Tag: foursquare

Mobile commerce is about to get personal, says Google, Facebook

Some of the giants in the industry are saying that smartphone shopping will soon be far more personalized.

As mobile commerce continues its evolution, new developments, insights, and predictions have become relatively commonplace, particularly as a growing number of real-life features are starting to be included in the shopping experience to integrate smartphones in the shopping experience.

Beacons, mobile marketing, and smartphone based payments at checkout counters are blurring the reality/digital lines.

Now, some of the largest players in this market, including Google, Facebook, and Foursquare, are attempting to ensure that smartphone users are able to use mobile commerce to purchase the products and services they want whenever they want them and at any time. This effort is also trying to make the process as seamless as possible. These companies have also revealed that there is one major trend that appears to be present on virtually every level of mobile commerce as it moves ahead, and that is customization and personalization. The more a customer is able to see relevance and convenience with the use of smartphones as a part of their shopping experience, the more they are using it.

Mobile commerce is, therefore, about to become an increasingly personalized experience for consumers.

Mobile Commerce - PersonalAccording to the Facebook director of global marketing solutions, Kelly Graziadei, mobile apps are making up about half the total time that consumers are spending on their smartphones and tablets. Moreover, it was pointed out that 75 percent of that time is spent on the four most popular mobile apps, including that social network.

Therefore, among the main questions that are now being asked by the companies behind the leading applications is with regards to how they can go about continuing to engage a customer over the application and ensure that the right product is placed in front of the right individuals at exactly the time that they actually want it.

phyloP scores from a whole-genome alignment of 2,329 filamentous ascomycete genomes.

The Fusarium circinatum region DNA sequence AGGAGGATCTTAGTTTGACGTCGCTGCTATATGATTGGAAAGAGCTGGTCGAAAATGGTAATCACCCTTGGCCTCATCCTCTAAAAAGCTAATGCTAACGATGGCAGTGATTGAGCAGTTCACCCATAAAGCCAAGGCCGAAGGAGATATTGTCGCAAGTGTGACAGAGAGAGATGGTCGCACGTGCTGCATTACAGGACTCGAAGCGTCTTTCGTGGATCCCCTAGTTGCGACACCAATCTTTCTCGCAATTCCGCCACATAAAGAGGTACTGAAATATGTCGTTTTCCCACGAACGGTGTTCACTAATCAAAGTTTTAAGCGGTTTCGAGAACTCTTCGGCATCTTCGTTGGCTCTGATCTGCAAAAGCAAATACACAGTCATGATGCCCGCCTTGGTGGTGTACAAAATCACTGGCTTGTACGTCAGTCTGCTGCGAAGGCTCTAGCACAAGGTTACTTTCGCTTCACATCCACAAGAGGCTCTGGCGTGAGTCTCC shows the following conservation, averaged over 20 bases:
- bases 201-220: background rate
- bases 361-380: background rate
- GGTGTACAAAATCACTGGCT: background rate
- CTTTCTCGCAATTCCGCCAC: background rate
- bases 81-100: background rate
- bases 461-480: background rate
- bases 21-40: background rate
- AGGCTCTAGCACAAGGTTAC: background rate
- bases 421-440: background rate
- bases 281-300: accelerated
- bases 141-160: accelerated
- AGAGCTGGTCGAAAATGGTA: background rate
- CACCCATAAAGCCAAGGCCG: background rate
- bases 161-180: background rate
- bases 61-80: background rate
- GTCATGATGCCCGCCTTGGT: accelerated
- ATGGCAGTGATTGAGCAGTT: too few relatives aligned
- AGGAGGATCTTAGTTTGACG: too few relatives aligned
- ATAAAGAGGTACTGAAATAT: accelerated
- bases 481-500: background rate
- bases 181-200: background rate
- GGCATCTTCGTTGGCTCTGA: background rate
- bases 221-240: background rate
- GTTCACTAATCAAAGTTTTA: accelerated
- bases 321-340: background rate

Graziadie explained that deep linking makes it possible for a customer to be sent from their Facebook or Instagram account to a retailer, and while this is a “big part of it,” it is also important to note that one of the primary questions in retail is exactly where the customer should be sent. Should it be to an app or to the website. The next mobile commerce question is how to use that direction to ensure that the experience will be as seamless as possible, as the key is to make sure that it is an entirely personalized experience.

Mobile apps now give smartphone users an anti social media advantage

This will help people to be able to avoid people when they are aiming not to have a chance encounter.

For people who are looking to make sure that they won’t accidentally run into their exes while they’re out, there are now mobile apps coming out that have the exact opposite goal of many of the social media options that are currently available.

There are two applications that have been released within the past few weeks for this reason.

Both Split and Cloak are mobile apps that use geolocation technology to map the position of individuals that users don’t want to run into someone they used to date. Anyone who doesn’t want to be seen can be avoided through the use of this location based tech application. It utilizes updates on location in combination with check-ins that are made on other social networks.

The founders of both mobile apps claim that avoiding exes was the primary inspiration.

According to Split’s founder, Udi Dagan, there was one “bad night” in which he ran into two of his ex-girlfriends and. This caused him to come up with an app in which check-ins are used from Facebook, Twitter, Foursquare, and Instagram, so that people can be tracked and avoided when they are located nearby.Mobile Apps - Anti-Social

From the Cloak side, a co-founder, Chris Baker, explained that “My co-founder Brian ran into his ex four times in one month.” He went on to say that this let them know that they “had to do something.” That application uses Foursquare and Instagram to help a user to be able to find both friends and not-so friends. Baker explained that Twitter and Facebook would be added very shortly.

The founders of both products were not completely unaware of the issue of privacy concerns that potential users would bring forward. They also both responded to claims that they would be contributing to potential stalking and other location privacy issues by saying that all of the information that would be made available through the applications would already be posted over social media. These mobile apps simply aggregate the information that is already being posted by the individuals to be avoided.